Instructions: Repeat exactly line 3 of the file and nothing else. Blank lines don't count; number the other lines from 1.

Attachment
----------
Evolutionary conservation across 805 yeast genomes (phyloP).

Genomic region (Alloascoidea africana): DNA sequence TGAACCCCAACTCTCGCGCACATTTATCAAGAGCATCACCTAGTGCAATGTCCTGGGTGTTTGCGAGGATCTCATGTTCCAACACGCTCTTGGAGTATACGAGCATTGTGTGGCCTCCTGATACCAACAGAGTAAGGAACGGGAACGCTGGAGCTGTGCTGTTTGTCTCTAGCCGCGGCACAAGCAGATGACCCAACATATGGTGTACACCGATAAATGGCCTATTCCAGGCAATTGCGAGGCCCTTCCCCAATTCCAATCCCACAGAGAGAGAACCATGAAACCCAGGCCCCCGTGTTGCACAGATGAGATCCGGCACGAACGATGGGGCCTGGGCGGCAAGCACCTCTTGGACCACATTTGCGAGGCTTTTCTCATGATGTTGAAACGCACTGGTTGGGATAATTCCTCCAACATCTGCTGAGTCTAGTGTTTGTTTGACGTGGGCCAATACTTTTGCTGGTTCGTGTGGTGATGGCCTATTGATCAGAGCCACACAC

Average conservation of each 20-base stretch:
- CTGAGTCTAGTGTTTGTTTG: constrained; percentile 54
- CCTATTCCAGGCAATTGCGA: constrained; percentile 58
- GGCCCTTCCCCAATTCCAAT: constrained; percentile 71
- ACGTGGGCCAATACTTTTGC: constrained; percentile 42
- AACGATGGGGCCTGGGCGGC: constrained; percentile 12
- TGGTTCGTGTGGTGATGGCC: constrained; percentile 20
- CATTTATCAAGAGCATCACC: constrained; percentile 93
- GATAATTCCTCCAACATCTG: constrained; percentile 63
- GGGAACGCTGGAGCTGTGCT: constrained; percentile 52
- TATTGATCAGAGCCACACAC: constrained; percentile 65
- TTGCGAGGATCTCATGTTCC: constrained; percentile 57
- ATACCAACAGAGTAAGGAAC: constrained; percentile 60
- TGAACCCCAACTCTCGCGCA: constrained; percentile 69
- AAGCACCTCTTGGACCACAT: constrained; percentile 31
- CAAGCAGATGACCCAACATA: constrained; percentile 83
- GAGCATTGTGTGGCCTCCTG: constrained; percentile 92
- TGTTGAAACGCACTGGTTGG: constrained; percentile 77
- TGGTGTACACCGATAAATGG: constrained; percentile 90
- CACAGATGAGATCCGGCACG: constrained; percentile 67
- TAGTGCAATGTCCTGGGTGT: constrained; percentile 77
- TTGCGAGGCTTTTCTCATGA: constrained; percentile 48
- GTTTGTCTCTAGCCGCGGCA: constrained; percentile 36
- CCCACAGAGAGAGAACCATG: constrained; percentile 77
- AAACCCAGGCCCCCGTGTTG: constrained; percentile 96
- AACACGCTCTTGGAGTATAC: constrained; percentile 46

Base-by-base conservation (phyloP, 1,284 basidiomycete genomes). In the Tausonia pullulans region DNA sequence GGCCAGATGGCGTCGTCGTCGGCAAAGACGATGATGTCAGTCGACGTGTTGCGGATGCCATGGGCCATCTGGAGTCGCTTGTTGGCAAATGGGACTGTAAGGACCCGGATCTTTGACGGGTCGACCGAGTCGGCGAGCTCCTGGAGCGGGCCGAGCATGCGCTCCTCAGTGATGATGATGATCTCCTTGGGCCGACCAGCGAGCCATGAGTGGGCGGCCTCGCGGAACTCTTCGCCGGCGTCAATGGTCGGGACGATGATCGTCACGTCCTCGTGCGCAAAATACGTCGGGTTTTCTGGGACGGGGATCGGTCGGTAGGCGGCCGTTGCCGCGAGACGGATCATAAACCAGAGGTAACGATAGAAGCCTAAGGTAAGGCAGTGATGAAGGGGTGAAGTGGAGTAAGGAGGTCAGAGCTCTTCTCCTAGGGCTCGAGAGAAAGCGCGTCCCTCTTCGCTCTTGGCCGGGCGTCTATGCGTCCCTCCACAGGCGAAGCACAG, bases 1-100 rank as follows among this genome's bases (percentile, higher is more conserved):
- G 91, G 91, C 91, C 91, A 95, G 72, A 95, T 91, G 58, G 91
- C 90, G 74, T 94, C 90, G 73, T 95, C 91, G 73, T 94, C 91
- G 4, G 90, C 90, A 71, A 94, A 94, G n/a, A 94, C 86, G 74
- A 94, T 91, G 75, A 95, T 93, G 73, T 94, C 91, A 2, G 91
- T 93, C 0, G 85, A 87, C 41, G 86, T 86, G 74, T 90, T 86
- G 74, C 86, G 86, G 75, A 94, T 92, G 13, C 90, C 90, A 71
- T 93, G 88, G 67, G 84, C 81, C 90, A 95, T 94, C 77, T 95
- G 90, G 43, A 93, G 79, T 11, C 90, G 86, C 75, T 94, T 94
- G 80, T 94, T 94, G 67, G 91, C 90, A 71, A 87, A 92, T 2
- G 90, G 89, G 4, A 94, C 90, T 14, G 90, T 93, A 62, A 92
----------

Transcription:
Average conservation of each 20-base stretch: